The Courier News from Blytheville, Arkansas on April 25, 1955 · Page 5
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The Courier News from Blytheville, Arkansas · Page 5

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Blytheville, Arkansas
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Monday, April 25, 1955
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Page 5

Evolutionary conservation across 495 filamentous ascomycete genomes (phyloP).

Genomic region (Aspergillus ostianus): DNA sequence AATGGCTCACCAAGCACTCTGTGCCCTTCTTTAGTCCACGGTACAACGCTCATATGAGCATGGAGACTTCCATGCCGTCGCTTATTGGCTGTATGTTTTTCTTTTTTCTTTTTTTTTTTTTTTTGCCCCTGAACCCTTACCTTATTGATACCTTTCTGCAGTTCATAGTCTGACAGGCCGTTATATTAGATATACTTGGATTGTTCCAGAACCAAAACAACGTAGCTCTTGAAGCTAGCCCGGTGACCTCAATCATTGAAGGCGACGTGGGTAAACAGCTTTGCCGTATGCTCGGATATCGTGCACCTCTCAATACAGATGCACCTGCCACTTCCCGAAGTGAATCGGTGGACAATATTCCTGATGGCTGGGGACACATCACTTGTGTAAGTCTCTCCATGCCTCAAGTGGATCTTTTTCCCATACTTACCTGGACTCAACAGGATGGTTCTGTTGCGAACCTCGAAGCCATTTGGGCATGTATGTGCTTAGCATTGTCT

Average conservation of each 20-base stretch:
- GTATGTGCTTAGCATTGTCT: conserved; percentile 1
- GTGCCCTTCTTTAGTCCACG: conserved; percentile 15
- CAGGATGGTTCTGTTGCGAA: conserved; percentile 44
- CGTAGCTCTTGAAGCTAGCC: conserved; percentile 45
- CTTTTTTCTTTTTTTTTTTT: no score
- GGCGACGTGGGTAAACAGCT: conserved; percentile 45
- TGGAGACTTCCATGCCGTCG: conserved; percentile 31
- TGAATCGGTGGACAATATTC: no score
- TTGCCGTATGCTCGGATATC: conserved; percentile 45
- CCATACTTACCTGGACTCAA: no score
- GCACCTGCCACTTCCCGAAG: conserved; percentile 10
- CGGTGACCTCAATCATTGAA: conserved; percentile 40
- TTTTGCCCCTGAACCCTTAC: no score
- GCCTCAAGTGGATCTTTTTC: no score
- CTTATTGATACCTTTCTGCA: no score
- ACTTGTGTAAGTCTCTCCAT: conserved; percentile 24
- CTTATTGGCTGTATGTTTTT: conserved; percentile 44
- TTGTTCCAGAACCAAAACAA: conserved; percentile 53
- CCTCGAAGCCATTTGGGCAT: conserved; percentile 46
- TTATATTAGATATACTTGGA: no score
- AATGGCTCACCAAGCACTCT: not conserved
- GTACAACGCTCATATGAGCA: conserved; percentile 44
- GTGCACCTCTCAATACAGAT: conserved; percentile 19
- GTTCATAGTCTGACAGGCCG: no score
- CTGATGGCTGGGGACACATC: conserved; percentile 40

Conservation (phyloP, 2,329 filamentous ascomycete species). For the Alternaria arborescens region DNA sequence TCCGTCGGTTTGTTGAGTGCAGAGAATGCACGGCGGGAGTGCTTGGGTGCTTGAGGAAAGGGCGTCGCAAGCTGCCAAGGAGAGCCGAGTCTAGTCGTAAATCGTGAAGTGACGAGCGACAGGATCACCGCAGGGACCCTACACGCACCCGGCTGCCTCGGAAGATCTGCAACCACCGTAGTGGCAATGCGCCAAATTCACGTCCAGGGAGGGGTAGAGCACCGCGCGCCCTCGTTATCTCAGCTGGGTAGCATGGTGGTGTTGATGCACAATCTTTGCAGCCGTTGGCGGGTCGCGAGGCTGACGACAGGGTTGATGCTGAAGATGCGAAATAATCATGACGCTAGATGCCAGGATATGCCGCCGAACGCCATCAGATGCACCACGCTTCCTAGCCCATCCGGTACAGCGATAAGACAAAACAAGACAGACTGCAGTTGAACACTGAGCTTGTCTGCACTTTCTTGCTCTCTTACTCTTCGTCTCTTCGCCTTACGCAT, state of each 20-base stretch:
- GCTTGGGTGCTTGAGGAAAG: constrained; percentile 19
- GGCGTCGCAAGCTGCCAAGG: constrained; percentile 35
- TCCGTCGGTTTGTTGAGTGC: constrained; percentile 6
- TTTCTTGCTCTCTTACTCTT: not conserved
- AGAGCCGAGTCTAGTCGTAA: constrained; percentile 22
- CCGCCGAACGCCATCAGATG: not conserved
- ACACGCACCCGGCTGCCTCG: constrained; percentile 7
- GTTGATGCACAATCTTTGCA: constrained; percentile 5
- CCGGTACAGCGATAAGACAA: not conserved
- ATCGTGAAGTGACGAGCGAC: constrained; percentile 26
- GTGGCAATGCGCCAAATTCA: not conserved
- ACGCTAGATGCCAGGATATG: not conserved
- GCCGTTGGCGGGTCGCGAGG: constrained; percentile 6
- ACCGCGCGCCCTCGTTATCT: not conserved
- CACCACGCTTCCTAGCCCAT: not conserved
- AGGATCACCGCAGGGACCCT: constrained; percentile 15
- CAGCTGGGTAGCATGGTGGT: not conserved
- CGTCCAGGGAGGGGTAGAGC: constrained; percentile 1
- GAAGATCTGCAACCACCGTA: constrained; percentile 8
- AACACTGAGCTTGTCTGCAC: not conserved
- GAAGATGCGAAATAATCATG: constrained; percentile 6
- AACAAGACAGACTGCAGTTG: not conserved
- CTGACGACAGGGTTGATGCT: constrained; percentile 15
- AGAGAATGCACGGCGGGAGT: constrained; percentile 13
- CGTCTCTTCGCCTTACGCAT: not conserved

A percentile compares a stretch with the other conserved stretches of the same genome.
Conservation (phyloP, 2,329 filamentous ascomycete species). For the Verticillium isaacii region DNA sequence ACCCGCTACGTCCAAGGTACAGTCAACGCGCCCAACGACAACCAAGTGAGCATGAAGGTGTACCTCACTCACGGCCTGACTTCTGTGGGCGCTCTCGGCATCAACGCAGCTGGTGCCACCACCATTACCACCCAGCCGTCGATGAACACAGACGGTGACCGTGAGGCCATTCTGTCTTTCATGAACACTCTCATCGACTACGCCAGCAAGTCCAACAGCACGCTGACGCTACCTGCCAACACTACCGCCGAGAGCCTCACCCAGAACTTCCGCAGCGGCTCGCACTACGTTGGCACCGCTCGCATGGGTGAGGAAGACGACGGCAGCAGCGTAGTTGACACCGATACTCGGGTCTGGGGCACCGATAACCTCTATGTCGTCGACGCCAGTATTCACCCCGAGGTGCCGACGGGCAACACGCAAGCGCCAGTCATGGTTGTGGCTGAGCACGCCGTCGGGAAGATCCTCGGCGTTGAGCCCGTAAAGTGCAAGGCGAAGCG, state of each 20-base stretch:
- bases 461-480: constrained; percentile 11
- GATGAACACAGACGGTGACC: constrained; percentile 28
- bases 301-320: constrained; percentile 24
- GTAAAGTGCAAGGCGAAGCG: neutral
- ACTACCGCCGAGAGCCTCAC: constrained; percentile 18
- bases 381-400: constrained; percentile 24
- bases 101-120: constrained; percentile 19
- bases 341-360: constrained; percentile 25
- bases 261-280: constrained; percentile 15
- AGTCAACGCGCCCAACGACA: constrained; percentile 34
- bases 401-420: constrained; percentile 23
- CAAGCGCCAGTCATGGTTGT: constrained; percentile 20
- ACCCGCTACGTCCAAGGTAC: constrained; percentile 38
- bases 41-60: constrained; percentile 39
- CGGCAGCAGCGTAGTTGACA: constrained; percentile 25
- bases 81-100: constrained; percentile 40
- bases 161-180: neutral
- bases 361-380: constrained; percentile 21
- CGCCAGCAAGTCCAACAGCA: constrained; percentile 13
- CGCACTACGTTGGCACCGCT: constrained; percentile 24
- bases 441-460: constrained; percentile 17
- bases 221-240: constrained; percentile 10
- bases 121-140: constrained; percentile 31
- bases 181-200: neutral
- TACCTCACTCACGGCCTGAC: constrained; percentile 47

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MONDAT, Al'RIL 28, 1955 BLTTHEVILLE (ARK.) COURIER NEWS PAGE FIVE Twining Warned Congress Of Red China's Air Potential By RUSSELL BRINES WASHINGTON (AP) — Gen. Nathan F. Twining advised Congress in February that Red China's air force could be doubled or tripled "overnight" from Russia. to testimony given Feb. 9 and made public today, the Air Force chief of staff said Red China's "rapidly expanding system of bates gives the Communists the ability to move in aircraft rapidly from the Soviet Union." "We cannot ignore their c pabllity to double or triple their air strength in the Par East over- 3360 3386 3401 3375 3407 3415 3325 3357 3388 3401 Commodity And Stock Markets- New York Cotton <«:» Q»*Uti*ft May 3325 3345 July Oct Dec Now Orleans Cotton May . . 3323 3348 3323 July 3360 3375 3360 Oct 3390 3*01 3384 Dec 3400 3416 3400 Chicago Corn May .... 145'/4 14514 1451/8 July .... 147y g 147 7/ a H7i/ 8 Chicago Soybeans May .... 253% 254% 252% July .... 245, 245 243 ft Sept .... 236% 236% 234% Nov .... 233% 233 7 / 8 232% Chicago Wheat May .... 213% 213% 212y s July .... 196!/ 2 196'/ 2 192£ New York Stocks A T and T Amer Tobacco .. Anaconda Copper Beth Steel Chrysler 3399 3412 3347 145 . 147% 254% 244 >/ 2 236 'A 233 >/ 2 2131/j 195'/ B . 181 . 69 5-8 . 60 1-4 . 146 1-4 . 80 1-2 . 121 1-2 . 51 3-4 Coca-Cola Gen Electric Gen Motors Montgomery Ward ........ 77 1-8 N Y Central .............. 42 Int Harvester ............. 373-8 Republic Steel ............ 85 Radio 43 1-8 Socony Vacuum 54 1-4 Stud-Pak Standard of N J ... Texas Corp ;. Sears U S Steel 12 5-8 115 7-8 night," he told a House Appropriations subcommittee. He did not publicly locate the new Chinese airfields nor discuss their relationship to the Formosa Strait. Early this month. President Eisenhower, in discounting predictions of a possible Red attack on Quemoy and the Matsu Islands by April 15, said the Communists still lacked sufficient airfields and supply bases to support such an assault. New Air Force Twining testified that in the last four years the Communists "have created a whole new air force in Red China and have made it the fourth most powerful air force in the world." t Apparently the others are the United States, the Soviet Union and Great Britain. The buildup, he said, is continuing and "includes many jet aircraft." He said the U.S. Air Force is continuing "important studies" to develop "a hard-hitting, self-protective combination of.fighters and light bombers" capable of delivering tactical, or close-range, nuclear weapons. "We already have units of this type in position overseas," he said, and "we will continue to improve and organize additional tactical atomic forces." Additional Information Twining gave this additional information: 1. Of an estimated 20,000 Soviet combat planes, thousands of jet fighters and bombers now can reach targets in Western Europe, Alaska, Japan or the PhiRppines. 2. The United States plans a total of 23,000 planes. By early 1956, all medium bomber units will be equipped with powerful jet B47s. 3. The Soviets are "putting va^st resources" in the race to develop workable 10,000-mile-an-hour intercontinental missile "with sufficient range to destroy targets in the United States." 4. The United States has given top priority to this weapon, be- use these missiles ' 'with intercontinental range" present a defense problem more difficult than any faced before in history." Livestock NATIONAL STOCKYARDS, III. HI— (USDA) — Hogs 10,000; active 180 Ib up 50-75 higher, mostly 50-60 up; 170 Ib down 25-50 higher; sows 25-75 higher; choice 180-220 Ib 17.25-75; about half deck choice No. 1 and 2 17.85; one deck 18.00: 220-240 Ib 17.00-50; 240-270 Ib 16.5017.10; 270-300 Ib 16.00-50; 140-170 Ib 16.50-17.50; sows 450 Ib down 14.00; boars 10.00-12.50. Cattle 6,000, calves 800; active; strong to as much as 50 higher on steers and heifers; good and choice 20.00-25.50; choice heifers 24.00; few commercial and low good 17.00-19.00; cows active and strong; utility and 12.50-14.50; anners commercial and cutters 10.00-12.50; bulls steady; utility and commercial 13.50-15.00; canners and cutters 11.00-13.00; veal- ers and calves steady to 1.00 higher; good and choice 20.0025.00; prime 27.00-28.00; commercial and good 15.00-20.00. Investigation Asked SEOUL 0Pj— South Korea will ask the U. N. to investigate if Korean War prisonares now in India have been pressured to return to Communist North Korea. Foreign Minister Y. T. Pyun said today. $57,000 in Savings Bonds Sold in County Sales of Series E and H U. S. Savings Bonds in Mississipl County during March amounted to $57,778, the state office of U. S. Savings Bonds Division reported today. This is 17.7 percent of the county's quota for the year. Auto Accidents Concern USAF WASHINGTON — The Air Force has expressed "serious concern" about accidents — auto accidents. In a report to a House Appropriations subcommittee, released today, the Air Force said its men have about five times as many auto accidents as airplane acci- ents. In 1954 there were 757 fatalities rfom airplane accidents and 008 from auto crashes. But 5,324 military personnel were injured in auto accidents, compared with 529 in planes. Altogether there were 6,460 auto accidents, 1,326 airplane crashes. IKE NEW MEXICAN GEMS .. The Cerrillos hills, near Santa Fe, N. M., are pitted with old Indian turuoise diggings, gems from which are identified by their peculiar color and hardness. (Continued from Pace 1) Ing for enduring peace. It was against the background of that concept that he 'nade this announce ment: Tells of New Ship "We have added to the United States program for peaceful uses of atomic energy an atomic powered merchant ship. The Atomic Energy Commission and the maritime administration are now developing specifications. I sha shortly submit to the Congress a request for the necessary funds together with a description of the vessel. "The new ship, powered with an atomic reactor, will not require refueling for scores of thousands of miles of operation. Visiting the ports of the world, it will denon- strate to people everywhere this peace-time use of atomic energy, harnessed for the impi'ovement of human living. In part, the ship will be an atomic exhibit ; carrying to all people practical knowledge of the usefulness of this new science in medicine, agriculture and power production. "In every possible way, in word and deed, we shall strive to bring to all men the truth of our assertion that we seek only p just and lasting peace. "There is no precedent for the nature of the struggle of our time." The new merchant ship would take its place with the world's first atomic powered submarine, this country's Nautilus, already in operation, and a second atomic submarine now being built by the United States. The President told his audience of publishers and editors that America's newspapers "have traditionally been a guarantee that truth will reach every part of our country and all the free peoples of the world." He said it never was more important than it Is today that the people of the entire world .have free access to the ,ruth. And he asked: "Cannot you, men of the pen, propagate knowledge" of economic .ruth just as your professional forebears spread the truths that Inspired our foregathers to achieve a national independence? "Fertile Soil" "For, when all people, everywhere, understand that trade is a fertile soil for the growth of a shared prosperity, of all kinds of cooperative strength, and of understanding and tolerance, the fruit thereof will be another historic step on the road to universal peace." In talking about interrmtiomd crises, with those created by Red China and Russia obviously in ninci. the President declared: "Every day, in our newspapers, we are confronted with what Is )robably the greatest paradox o\ list or y. "Out of a n instinctive realization of the horror of nuclear war thb hunger of virtually every human 'being on this planet ! for tranquil ' security, for an opportunity to live and let live, for freedom, for peace. And yet, defying this universal hunger, certain dictatorships have engaged in a deliben ately conceived drive which periodically creates alarms and fears of war. "In our uneasy post-war world, crises are a recurrent international diet; their climaxes come and go. But so they have—in some degree i —since the beginning of organized 0/ytht ?///• Insurance M*n to Attend Muting A BlytheviUe delegation will attend the 23rd annual Arkansas State Sales Congress sponsored by the Arkansas Association of Life Underwriters to be held in Robinson Auditorium, Little Rock, on Friday. Over 600 life underwriters are exepcted to attend. Blytheville delegates include Paul Mahon, John Duncan, Lynn W. Brown, Ed Townsend, Edward Evans, J. Louis Cherry, L. E. Old, Jr., J. L. Thompson, Jr., and H. L. Halsell. Alvin L Allen Services Held At Cooter Church Services for Alvin Lee Allen, Sr., of Cooler, were conducted yesterday afternoon at Cooter Baptist Church with burial in Little Prairie Cemetery at Caruthersville. He died Friday at a veterans hospital in Poplar Bluff. Born near Humboldt, Tenn., he came to Southeast Missouri a, child and was well known In the .rea as a car salesman. He leaves Ills wife, Mrs. Ettei Allen, Cooter; a son, Alvin Lee Allen, Jr., Memphis; four sisters Mrs. Annie Wray, Cooter, Mrs. Louise Harnish, Blytheville. Mrs. Minnie Renfro, Wardall. Mrs. Myrtle Marks, Muncie. Ind., and one brother, Willis Allen, Tyler, Mo. Frisco Safety Program Is Set For Wednesday A spring safety rally has been scheduled by Frisco Railroad for Blytheville Junior HlRh School's auditorium Wednesday at 7:30. Frisco Superintendent J. K. Beshears has aiinounced that a special program, which will be free to the public, will be presented using tal- eiu from public schools. High school band, under direction of Bob Lipscomb, also will take part in the ailair. For the program on safety, Frisco will bring to town various safety experts from its system. Among prizes to be awarded is a new bicycle. Anyone may register for door prizes and need not be present to win. J. H. Linsman Services Today Services for Johnny Henry Linsman, 49, former resident of Blytheville, who died . at Methodist Hospital in Memphis Saturday, were to be conducted at Cobb Funeral Home Chapel at 2 p. m. today by the Rev. Bill Cook, pastor of Trinity Baptist Church. Burial was to be in Maple Grove Cemetery. Mr. Linsman moved from Blytheville In 1933 and served there as chief of police for several years. Bom at Paris, Tenn., Mr. Linsman came to this area with his family when he was a young boy, settling in the Barfield community. He later moved to Blytheville Survivors include his mother, Mrs. Zula Linsman of Blytheville; his lather, Fred Linsman of Sikeston; a son, Johnny Linsman of Caruthersville; one daughter, Mrs William Harwell of St. Louis; a brother, Guy Linsman of Slkeston; and a sister, Hazel Linsman, government employe in Germany. society. By their effect on human action, the peril within them is either magnified or dlminshed." The Presdent said that a crisis •'may be fatal when, by it, unstable men are stampeded into headlong panic." He added: May Forget Hope "Then—bereft of common senso and wise judgment—they hastily resort to armed force in the hope of crushing a threatening foe. although thereby they Impoverish the world and may forfeit the hope for enduring peace. "A crisis may likewise be deadly when inert men—unsure of themselves and their cause—are smothered by it In despair. Then, grasping at any straw of appeasement, they sell a thousand tomorrows for the pottage of a brief escape from reality." A crisis also Is "the sharpest goal to the creative energies of men," the President said, "wlu-n they recognize it as a challenge to their every resource, and move to meet it i n faith, in thought,, in courage." He said that under thosi circumstances men "can act for today in the light of generation. 1 still to come." Then he declared: CEASE-FIRE (Continued from Page 1) the end of hostilities in the Formosa area. Chairman George (D-CIa) of the Smatc Foreign Relations Committee said this country should accept Chou's offer of peace talks. "I unhesitatingly say that this nation should be big enough and great enough, through its high officials to sit down and talk." he told the American Society of Newspaper Editors Saturday night. "It is time that we should relieve the tensions of thi? world if we can . . . "We ought to be willing to talk wi!h the Chinese People's Republic and their lenders, because we have a high obligation to all men everywhere . . . and out of that conference may come, not a final solution, but a step—nnd perhaps a great step—to a solution of. our problems." Approves Talks Chairman Richards (D-SC) of the House Foreign Affairs Committee voiced approval of talks If it appears that the Communists are willing to make "bona fide proposals." He cautioned against Peipfng efforts to get this country to violate Its mutual defense treaty Military Meals Below Standard WASHINGTON tfl — The Hoover Commission says the meals served at U. S. military bases wouldn't meet the standards of a good res- tflurant. In a report on government buy InR and handling of food mid cloth- Ing, the commission said last night that the armed forces buy good quality food but fail to meet commercial standards in the way they prepare and serve it. HISTORIC NORMANDY.. Normnndy, historic region of France between Picardy and Brit- nnny, owes Its bane to the North- men who settled In northern France during the ninth century. Dinosaurs lived during the Mesozoic era, which extended from about 200,000,000 to 60,000,000,000 years ago. Man has appeared on enrth only during the last million years. with the Chinese Nationailss . Sparkman said that by taking by the initiative in trying to renew the U.N. cense-fre effort, the United States might be able to learn quickly whether Chou was talking only for propaganda purposes. Pelplng rejected a U.N. offer to discuss the Issue three months ago. Sen. Humphrey (D - Minn), appearing on an ABC television program yesterday, als' urged that the talks be held through the United Nations. "Every time we bypass the U.N., we weaken it and every time we bypass the U.N. we come out much less than good," he said. Sen. Knowland of California, the GOP lender, said he is sticking to his contention lhat any conference with the Chinese Reds Is unlikely to produce any tangible results other than a "Munich" settlement of appeasement. "liiere Is nothln to negotiate that would not mean giving up free world territory and peoples to the Communists," ho said. He said the Reds hope to get the coastal islands of Quemoy and Matsu at the conference table and "cast a cloud over the title to Formosa" while gaining admission to the U.N. themselves. FORMOSA (Continued from Page 1) raised the question, by saying: "There Is Uie need to eliminate suspicion on both sides, and I believe .China could help by .releasing the American airmen or perhaps arranging for a Nationalist Chinese evacuation of the offshore islands." The seven-day conference was marked by frequent clashes between pro and anti-Communist elements. But it reached last-minute agreement on the major issue that nearly caused a stalemate—the touchy colonial question. After hours of deliberation a subcommittee finally came up with an acceptable resolution condemning colonialism "in all its manifestations." It carefully avoided specifying either Western or Communist colonialism. Both sides in the cold war seemed to have profited during the parley, Pew Slaps at West There was little or none of the bitter condemnation the West had expected from the formerly sub ject peoples. Anti-Communist spokesmen captured the initiative at the outset of the conference with telling blasts against Red imperialism. Western observers were particularly impressed with the anti-Communist stand of Ceylon's Premier Sir John Kotelawola, one of the five conference hosts. On the Communist side, Chou devoted himself mainly , to winning friends. He attracted considerable favorable attention by refusing to pursue the , arguments with his anti-COmmunlst critics. The strategic Indochln, .e kingdoms of 3nmbod!a mid Laos both espoused Indian Prime Minister Nehru's neutralist policy, which Chou favors for the rest of Asia. And the Chinese Premier's gesture on the Formosa Issue was applauded generally, although some delegates were skeptical that anything concrete would result. The resolutions drawn up at the jflrley covered a wide field, rnng- Ing from demands for n ban on manufacture and testing of nuclear vcnpons to cultural cooperation among: Asian and African p«opl«t. Stands Outlined The final • conference communi- que outlined these principal stands —in addition to that on colonial- ' ism—adopted during the meeting: 1. Universal membership in the United Nations to promote world peace—an oblique reference to Red China's demands for a seat in the world organization. It was the closest the conference came to backing Peiping o n that score. 2. Economic cooperation among the Asian-African nations "on the basis of mutual interest and respect for national sovereignty." 3. Cultural understanding among nations through cooperation. This stemmed from the resolutions condemning colonialism and racialism. 4. Pull support for the principle of self-determination "of peoples and nations as set forth in the charter of the United Nations." The conference agreed on a seven- point blueprint for coexistence, including opposition to collective pacts designed "to serve particular interests of any big powers." 5. Support for the "courageous stand taken by the victims of racial discrimination, especially by the peoples of African, Indian and Pakistani origin South Africa/' 6. Support for the rights of the North Africans to self-determination, a reference to the Nationalist demands in the French territories there. France was urged to bring about a peaceful settlement "without delay." Supports For Arab* 7. Support for the 'rights of the Avnb people of Palestine" and a call for a peaceful settlement there. Though the resolution did not mention Israel by name, its anti-Israeli intent was clear. The resolution on nuclear weapons was sweeping. It called for an end to production, experimentation and use of nuclear and thermonuclear weapons and effective international control to c-"ry out such a prohibition. The delegates agreed to leave the decision whether to hold another conference next year to the five sponsoring countries—India, Pakistan, Ceylon, Burma and Indonesia. Following up his bid Saturday for direct talks with the United States, Chou told the closing session: 6,000,000 Women must be right About Summer Storage! They couldn't be wrong . . . for they place their confidence in Certified Cold Storage year after year. It just beats anything for dependability! It's your absolute assurance of complete protection against moths, heat, mildew, fire, and dust for only 3 per cent of your valuation on furs, 2 percent on woolens. It's time to store now; pay next Fall on delivery when your clothes are brought to you freshly pressed and ready to wear. BLYTHEVILLE STEAM LAUNDRY-CLEANERS 210 S. Second Member Certified Cold Fur Storage Association Phone 3-4418 Today! Our storage vaults approved by American Institute of Refrigeration. Ladies! This Is Just What You've Been Wailing For! WHITSITT'S Semi-Annual Sale Starts Tomorrow - 8:30 A.M. PRICE SALE SPECIAL GROUPS OF SELECT CHILDREN'S ITEMS REDUCED COATS...TOPPERS...SUITS...ALL LADIES SPRING DRESSES! ^ BLOUSES AND MILLINERY INCLUDED WHITSITT'S and WHITSITT'S LA BELLE SHOP